“Both teams played very hard, and they defended very, very well,” Fort Wayne Canterbury coach Greg Mauch said. “I think their goalie had 14 saves or something like that. That’s an outstanding night. Some of those saves were fantastic too.”
Canterbury was led by Komrska, a sturdily built 6-1 forward who was known for his swift runs down the middle of the field; center midfielder Donovan Doolittle, a ballhandling wizard; and Anabtawi, a rangy junior keeper who at 6-2 could touch the top of the net without jumping.
Fort Wayne Canterbury is also known for an impenetrable defense: They had allowed just six goals in 14 games before facing Argos.
But the Dragons held up against the Cavaliers’ speed and physicality, according to VanDerWeele.
“I thought we did a decent job,” VanDerWeele said. “Of course, we’ve got a lot of big, strong guys, and I think that helped combat that. I think balls they’re used to winning, they didn’t win as easily. We did give them a lot through the midfield, and there were some times we let them through, but the times we were able to keep them sideways, I thought we really frustrated them, and they were angry with each other for large portions of the game. Frustrated. We had some chances. … We were a little antsy at first. We settled down. We stopped trying to steal the ball on their dribble. We made them go sideways, and it made our job a lot easier.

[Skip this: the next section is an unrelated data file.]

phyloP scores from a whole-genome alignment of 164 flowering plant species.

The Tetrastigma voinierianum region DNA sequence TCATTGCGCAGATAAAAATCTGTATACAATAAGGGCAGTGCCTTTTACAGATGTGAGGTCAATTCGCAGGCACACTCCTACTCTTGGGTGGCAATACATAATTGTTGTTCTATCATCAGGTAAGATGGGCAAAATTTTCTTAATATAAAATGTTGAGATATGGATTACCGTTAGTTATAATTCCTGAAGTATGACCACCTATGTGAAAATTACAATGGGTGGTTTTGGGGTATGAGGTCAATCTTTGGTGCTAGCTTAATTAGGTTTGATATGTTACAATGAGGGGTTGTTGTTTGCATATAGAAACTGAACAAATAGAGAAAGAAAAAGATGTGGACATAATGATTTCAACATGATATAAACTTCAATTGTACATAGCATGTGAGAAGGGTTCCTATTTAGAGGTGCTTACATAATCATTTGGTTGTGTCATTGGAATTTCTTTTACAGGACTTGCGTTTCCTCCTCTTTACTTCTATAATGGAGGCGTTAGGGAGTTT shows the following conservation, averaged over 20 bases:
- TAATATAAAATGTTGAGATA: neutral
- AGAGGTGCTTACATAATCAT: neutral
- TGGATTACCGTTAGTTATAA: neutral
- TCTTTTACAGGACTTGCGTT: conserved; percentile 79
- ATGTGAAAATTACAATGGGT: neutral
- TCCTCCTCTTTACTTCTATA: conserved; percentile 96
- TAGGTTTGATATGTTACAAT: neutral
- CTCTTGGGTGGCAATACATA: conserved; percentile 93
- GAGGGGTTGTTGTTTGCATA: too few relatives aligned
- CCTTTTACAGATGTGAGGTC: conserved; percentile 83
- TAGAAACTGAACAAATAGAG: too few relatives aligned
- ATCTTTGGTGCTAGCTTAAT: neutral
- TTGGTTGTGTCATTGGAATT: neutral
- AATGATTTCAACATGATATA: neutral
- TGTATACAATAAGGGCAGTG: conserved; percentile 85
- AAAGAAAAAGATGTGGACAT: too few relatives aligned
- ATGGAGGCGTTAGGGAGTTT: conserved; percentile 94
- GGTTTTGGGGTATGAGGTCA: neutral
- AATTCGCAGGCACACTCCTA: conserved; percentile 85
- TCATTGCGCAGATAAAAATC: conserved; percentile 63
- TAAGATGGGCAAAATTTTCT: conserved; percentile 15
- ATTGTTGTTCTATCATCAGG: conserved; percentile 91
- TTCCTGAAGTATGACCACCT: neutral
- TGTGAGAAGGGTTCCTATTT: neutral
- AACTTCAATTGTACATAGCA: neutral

“I’m not sure what else we could have done. They’re a fantastic team.”
Argos’ Michael Richard was left on deck as his his career and the careers of nine of his teammates came to an end: Stults, Brady, Johnson, Teddy Redinger, Wyatt Tanner, Ben Rangel, Connor Tracy, Caleb Rakoczy and Dylan Kindig are the other graduates who had their sophomore seasons end in a state championship game win over Indianapolis Lutheran and their junior seasons end in a state title game loss to Providence.